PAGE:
Boards can help oversee investments and ensure that they are directed toward baseline security controls that address common threats. Boards, with guidance from the chief security officer or a similar cyber leader, should also prioritize funding. That way, an organization’s most vulnerable and important assets are protected.
While employees can be a company’s greatest asset, they also represent one of their biggest cyber liabilities. This is because hackers commonly exploit employees through spear phishing and similar scams. When this happens, employees can unknowingly give criminals access to their employer’s entire system.
In order to ensure data security, organizations must provide thorough employee training. Boards can help oversee this process and instruct management to make training programs meaningful and based on more than just written policies.
In addition, boards should see to it that education programs are properly designed and foster a culture of cyber security awareness.
Working alongside third-party vendors is common for many businesses. However, whenever an organization entrusts its data to an outside source, there’s a chance that it could be compromised.
Boards can help ensure that vendors and other partners are aware of their organization’s cyber security expectations. Boards should work with the company’s management team to draw up a standard third-party agreement that identifies how the vendor will protect sensitive data, whether or not the vendor will subcontract any services and how it intends to inform the organization if data is compromised.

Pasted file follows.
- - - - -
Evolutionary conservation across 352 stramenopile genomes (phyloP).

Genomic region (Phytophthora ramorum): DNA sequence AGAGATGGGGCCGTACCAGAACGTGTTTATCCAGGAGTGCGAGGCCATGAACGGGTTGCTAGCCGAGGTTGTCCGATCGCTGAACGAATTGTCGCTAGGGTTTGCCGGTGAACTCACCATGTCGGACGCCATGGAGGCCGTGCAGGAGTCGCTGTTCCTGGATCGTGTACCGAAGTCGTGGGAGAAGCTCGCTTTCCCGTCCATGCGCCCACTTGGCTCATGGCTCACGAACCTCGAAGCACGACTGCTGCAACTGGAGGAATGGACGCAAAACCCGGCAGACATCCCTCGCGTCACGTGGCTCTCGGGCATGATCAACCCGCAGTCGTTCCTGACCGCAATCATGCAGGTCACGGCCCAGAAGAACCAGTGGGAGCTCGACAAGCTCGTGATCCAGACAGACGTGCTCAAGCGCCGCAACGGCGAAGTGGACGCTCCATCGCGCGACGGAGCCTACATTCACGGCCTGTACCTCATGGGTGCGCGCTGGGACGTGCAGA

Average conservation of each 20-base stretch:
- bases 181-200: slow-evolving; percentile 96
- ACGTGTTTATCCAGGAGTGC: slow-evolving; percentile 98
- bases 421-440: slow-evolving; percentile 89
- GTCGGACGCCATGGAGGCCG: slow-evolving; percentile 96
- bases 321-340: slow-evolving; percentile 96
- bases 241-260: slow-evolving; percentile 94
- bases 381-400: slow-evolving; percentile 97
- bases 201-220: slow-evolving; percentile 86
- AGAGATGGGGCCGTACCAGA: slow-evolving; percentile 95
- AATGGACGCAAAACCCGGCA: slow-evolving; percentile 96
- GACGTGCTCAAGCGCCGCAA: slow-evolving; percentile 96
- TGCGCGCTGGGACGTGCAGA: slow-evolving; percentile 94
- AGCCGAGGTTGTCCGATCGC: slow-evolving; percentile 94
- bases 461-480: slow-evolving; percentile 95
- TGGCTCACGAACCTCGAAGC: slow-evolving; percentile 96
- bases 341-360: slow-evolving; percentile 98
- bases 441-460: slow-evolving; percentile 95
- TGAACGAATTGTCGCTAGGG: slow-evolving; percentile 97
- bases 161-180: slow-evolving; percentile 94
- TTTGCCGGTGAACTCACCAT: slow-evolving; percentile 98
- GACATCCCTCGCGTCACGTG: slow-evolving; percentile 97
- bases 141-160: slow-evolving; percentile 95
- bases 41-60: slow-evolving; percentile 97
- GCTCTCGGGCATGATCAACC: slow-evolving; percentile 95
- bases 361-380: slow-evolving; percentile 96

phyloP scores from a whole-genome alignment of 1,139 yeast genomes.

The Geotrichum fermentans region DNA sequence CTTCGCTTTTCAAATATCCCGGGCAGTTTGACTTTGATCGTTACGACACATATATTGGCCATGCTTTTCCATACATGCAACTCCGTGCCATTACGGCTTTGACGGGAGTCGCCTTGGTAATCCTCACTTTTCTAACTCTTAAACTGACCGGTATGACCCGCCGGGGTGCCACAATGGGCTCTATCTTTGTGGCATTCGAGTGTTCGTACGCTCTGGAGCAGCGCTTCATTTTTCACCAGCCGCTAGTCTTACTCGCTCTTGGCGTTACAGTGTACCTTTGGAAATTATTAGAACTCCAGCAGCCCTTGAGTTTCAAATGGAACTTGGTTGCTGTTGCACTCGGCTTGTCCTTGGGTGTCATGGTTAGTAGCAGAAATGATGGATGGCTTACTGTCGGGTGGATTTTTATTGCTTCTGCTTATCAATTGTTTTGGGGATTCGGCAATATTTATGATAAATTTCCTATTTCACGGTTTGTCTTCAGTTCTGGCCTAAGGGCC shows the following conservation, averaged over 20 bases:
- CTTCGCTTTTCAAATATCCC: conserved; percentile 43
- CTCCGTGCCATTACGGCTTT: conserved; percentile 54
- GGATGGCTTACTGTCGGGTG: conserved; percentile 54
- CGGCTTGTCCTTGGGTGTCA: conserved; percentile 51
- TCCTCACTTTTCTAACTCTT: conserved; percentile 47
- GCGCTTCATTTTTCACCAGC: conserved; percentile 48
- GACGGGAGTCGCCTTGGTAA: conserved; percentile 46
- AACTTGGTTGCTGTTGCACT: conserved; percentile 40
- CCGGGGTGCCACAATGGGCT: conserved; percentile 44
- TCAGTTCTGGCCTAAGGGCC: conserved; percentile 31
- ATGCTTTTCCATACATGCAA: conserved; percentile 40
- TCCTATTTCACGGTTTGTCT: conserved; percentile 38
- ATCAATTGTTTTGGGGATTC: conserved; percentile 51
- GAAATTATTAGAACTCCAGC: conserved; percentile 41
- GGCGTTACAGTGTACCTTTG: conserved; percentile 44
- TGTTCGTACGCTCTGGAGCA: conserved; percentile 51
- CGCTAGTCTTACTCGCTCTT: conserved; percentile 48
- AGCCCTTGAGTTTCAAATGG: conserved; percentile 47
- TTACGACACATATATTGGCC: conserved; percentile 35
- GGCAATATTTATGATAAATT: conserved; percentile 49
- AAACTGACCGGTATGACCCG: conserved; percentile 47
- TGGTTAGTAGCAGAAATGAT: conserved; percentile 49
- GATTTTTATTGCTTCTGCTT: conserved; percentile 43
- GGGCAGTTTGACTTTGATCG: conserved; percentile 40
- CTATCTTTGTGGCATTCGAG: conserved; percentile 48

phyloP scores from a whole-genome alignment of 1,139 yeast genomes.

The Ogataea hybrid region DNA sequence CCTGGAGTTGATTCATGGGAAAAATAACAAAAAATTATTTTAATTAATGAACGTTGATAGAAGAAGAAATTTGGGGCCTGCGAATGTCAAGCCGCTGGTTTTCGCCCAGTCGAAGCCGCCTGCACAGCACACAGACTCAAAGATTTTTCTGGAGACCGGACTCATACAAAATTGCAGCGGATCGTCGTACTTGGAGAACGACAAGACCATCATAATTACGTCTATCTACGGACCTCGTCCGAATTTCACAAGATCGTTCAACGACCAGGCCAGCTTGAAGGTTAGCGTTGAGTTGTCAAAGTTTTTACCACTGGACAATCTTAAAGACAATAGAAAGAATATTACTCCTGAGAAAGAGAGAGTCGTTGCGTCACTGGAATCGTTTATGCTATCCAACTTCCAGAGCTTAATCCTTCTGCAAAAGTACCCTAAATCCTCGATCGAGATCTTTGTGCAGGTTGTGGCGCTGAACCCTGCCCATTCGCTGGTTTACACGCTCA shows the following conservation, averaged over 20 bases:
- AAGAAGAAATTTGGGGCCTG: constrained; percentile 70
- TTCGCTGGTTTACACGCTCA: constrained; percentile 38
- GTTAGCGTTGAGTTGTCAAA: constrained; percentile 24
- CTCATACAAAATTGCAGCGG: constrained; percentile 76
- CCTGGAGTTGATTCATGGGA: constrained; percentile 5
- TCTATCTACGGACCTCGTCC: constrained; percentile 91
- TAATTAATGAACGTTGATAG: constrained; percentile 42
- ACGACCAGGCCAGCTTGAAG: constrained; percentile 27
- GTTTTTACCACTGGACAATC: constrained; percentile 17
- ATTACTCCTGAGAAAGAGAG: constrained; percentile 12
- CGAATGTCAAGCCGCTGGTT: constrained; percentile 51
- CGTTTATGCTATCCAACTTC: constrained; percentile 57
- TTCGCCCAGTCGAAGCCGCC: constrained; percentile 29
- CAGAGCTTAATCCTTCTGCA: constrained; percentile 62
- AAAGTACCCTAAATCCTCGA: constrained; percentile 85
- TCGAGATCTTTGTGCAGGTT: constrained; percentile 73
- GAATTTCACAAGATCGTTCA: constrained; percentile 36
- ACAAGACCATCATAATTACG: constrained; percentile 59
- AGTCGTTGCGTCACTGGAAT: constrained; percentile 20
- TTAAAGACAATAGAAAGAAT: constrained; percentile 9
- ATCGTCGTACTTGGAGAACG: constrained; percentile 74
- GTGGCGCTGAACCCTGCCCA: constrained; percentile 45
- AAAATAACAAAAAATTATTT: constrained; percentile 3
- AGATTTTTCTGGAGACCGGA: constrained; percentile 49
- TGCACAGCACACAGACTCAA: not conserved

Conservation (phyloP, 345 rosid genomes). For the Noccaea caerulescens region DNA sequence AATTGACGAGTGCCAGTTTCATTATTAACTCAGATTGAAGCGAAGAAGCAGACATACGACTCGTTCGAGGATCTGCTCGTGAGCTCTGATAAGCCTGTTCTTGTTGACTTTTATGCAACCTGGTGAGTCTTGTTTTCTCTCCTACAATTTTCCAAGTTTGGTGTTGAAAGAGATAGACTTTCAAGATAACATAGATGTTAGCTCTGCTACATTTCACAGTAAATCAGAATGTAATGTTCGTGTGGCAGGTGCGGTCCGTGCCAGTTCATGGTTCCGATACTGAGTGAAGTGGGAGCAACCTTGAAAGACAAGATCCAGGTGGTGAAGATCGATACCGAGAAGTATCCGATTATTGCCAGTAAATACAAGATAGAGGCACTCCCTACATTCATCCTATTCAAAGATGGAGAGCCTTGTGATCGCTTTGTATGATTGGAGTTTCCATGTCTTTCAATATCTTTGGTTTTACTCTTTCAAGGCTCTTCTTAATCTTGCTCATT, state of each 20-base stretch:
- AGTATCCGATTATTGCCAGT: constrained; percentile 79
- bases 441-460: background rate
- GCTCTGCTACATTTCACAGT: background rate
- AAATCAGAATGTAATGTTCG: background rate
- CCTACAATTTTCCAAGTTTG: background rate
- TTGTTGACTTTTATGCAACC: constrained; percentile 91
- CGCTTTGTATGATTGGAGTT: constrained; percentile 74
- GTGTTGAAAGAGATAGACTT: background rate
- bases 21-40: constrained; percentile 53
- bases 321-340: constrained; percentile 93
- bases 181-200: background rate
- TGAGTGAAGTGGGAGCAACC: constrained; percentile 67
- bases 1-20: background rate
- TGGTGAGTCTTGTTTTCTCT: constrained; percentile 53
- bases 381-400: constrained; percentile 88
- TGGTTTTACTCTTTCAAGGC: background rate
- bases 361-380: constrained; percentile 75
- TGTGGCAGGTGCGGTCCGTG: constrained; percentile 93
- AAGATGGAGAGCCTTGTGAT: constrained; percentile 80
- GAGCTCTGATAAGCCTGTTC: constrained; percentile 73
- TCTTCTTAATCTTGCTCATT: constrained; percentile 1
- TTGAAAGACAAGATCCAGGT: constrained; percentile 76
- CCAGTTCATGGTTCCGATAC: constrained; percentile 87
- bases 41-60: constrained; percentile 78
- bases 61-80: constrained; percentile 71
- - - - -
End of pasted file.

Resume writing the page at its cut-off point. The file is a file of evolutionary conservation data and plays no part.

Cyber-related legislation can change with little warning, often having a sprawling impact on the way organizations do business. If organizations do not keep up with federal, state, industry and international data security regulations, they could face serious fines or other penalties.
Boards should ensure that the chief information security officer or similar leader is aware of his or her role in upholding cyber compliance. In addition, boards should ensure that there is a system in place for identifying, evaluating and implementing compliance-related legislation.
Additionally, boards should constantly seek opportunities to bring expert perspectives into boardroom discussions. Often, authorities from government, law enforcement and cyber security agencies can provide invaluable advice. Building a relationship with these types of entities can help organizations evaluate their cyber strengths, weaknesses and critical needs.
Cyber liability insurance is specifically designed to address the risks that come with using modern technology—risks that other types of business liability coverage simply won’t cover.
The level of coverage your business needs is based on your individual operations and can vary depending on your range of exposure. As such, boards, alongside the company’s management team, need to conduct a cyber risk assessment and identify potential gaps. From there, organizations can work with their insurance broker to customize a policy that meets their specific needs.
Asking thoughtful questions can help boards better understand the strategies management uses to prevent, detect and respond to data breaches. When it comes to cyber threats, organizations need to be diligent and thorough in their risk prevention tactics, and boards can help move the cyber conversation in the right direction.
Cyber exposures impact organizations from top to bottom, and all team members play a role in maintaining a secure environment. However, managing personnel and technology can be a challenge, particularly for organizations that don’t know where to start.
That’s where Chalmers Insurance Group can help. Contact us today to learn more about cyber risk mitigation strategies you can implement today to secure your business 800-360-3000.